Olympic National Park is located in the Northwest corner of Washington State. It’s one of the most beautiful places to get away and experience nature in the Pacific Northwest. While there are dozens of reasons to visit Olympic National Park, we want to share a few of our favorites with you in this post.
Although referred to as three parks in one sometimes, Olympic National Park is really just one park that encompasses several ecosystems. The park encompasses an old growth rain forest, glacier-capped mountains and many miles of wild and rugged coastline.
You can camp there, take a drive through the forest, go kayaking, backpacking, fishing, birding, and mountaineering, and set out on some of Washington State’s best hikes. If it’s done outdoors, you can likely do it at Olympic National Park.
Lake Quinault Rainforest
There are three temperate rainforests located in the United States and all of them are located in Olympic National Park. The rain forest is a rugged, beautiful area with a pristine forest habitat that houses a unique community or animals, from the resident herd of elk to black bears and eagles.
The forest is dense with Douglas firs, western red cedar, Sitka spruce and western hemlock, which makes for a beautiful deep green paradise that is often misty and a bit mysterious.
You can take a tour through Lake Quinault Rainforest year-round from Lake Quinault Lodge (where you can also stay!), during which you’ll learn about the fragile and important ecosystem of the rainforest, hopefully see wildlife like eagles and black bears, and learn about the history of the area and the Quinault Indian Nation.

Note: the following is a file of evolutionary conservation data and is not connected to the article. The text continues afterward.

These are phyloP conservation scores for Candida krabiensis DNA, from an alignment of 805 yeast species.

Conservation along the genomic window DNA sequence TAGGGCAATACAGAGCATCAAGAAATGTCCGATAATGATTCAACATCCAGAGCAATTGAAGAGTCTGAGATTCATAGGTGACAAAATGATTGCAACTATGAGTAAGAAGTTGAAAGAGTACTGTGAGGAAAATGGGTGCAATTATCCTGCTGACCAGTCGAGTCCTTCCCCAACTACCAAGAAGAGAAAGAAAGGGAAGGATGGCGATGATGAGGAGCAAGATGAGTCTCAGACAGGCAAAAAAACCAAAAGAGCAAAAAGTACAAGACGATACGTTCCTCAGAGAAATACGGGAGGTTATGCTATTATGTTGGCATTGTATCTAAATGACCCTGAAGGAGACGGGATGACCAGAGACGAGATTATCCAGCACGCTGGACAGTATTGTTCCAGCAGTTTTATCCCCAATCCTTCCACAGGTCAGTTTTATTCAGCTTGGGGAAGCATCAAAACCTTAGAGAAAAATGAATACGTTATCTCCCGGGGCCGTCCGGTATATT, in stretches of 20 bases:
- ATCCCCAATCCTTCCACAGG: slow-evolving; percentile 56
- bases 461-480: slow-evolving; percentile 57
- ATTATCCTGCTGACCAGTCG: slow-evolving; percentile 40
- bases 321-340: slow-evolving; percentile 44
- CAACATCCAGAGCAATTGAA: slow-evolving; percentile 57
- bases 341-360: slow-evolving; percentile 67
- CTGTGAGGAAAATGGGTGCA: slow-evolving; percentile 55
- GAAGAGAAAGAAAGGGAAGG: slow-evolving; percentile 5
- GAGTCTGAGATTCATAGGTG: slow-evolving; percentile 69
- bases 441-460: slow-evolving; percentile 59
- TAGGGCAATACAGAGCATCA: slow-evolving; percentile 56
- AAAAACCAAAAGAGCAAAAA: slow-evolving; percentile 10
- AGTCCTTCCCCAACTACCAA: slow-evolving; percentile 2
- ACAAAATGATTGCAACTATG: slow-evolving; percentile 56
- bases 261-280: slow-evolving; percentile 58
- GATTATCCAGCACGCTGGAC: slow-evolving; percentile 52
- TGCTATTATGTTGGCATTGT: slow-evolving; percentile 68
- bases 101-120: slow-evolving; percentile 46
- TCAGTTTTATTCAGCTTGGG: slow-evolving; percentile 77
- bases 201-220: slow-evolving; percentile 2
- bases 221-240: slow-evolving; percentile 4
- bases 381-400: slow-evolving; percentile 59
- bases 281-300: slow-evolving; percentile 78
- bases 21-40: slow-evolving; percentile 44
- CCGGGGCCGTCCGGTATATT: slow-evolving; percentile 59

Olympic National Park is a wet area – it is a rainforest, after all. And all that rainfall leads to magnificent waterfalls. The park has no less than six stunning waterfalls that are at least somewhat easy to locate, though some require a hike.
The 90-foot Marymere Falls is one of the most popular and easiest to get to, near Lake Crescent. It’s an easy 1.8 mile hike to the falls and offers many viewing platforms. It’s open year-round.
Olympic Peninsula Waterfall Trail is a circuitous route around the Peninsula that takes you to more than 20 spectacular falls. The best way to plan a journey to see them is to check out this map, which shows where they all are. There are seven distinct waterfall areas on the trail, from smaller falls that are easily accessible by car to cascading falls that require a good hike.
The best of the falls include Merymere, Sol Duc Falls, Bunch Creek Falls, and the two-tiered Murhut Falls on Hood Canal.
Lake Quinault & Lake Crescent
These two lakes are spectacular reasons to visit Olympic National Park. You can visit of the day or stay overnight at a lodge or camping in an RV or tent.
Lake Quinault is located at the southern edge of Olympic National Park. The popular Lake Quinault Lodge is where to stay, while you spend the day fishing, hiking and driving the scenic 30 miles around the Quinault Rain Forest Loop Drive.
Lake Crescent is located 17 miles west of Port Angeles on U.S. Route 101. It’s a deep glacial mountain lake with trout fishing, picnicking, camping & a boat launch. You can go out on a boat tour, do some fishing, or set out on a hike to nearly Marymere Falls. Other hiking trails near the lake are Devil’s Punchbowl and Pyramid Peak.
Tidepools are one of the fantastic things about exploring Olympic National Park. With so many rocky outcroppings along the coastline in the park, there are hundreds of accessible tidepools where you can peak in on some of the wildlife that call these pools home, like Acorn and Gooseneck barnacles, muscles, spiky sea urchins, seastars, and Dungeness crab.
Kalaloch’s Beach 4 and Mora’s Hole in the Wall are two of the most popular spots for tidepools in Olympic National Park, but there are plenty of others, like Second Beach, Third Beach, Ruby Beach.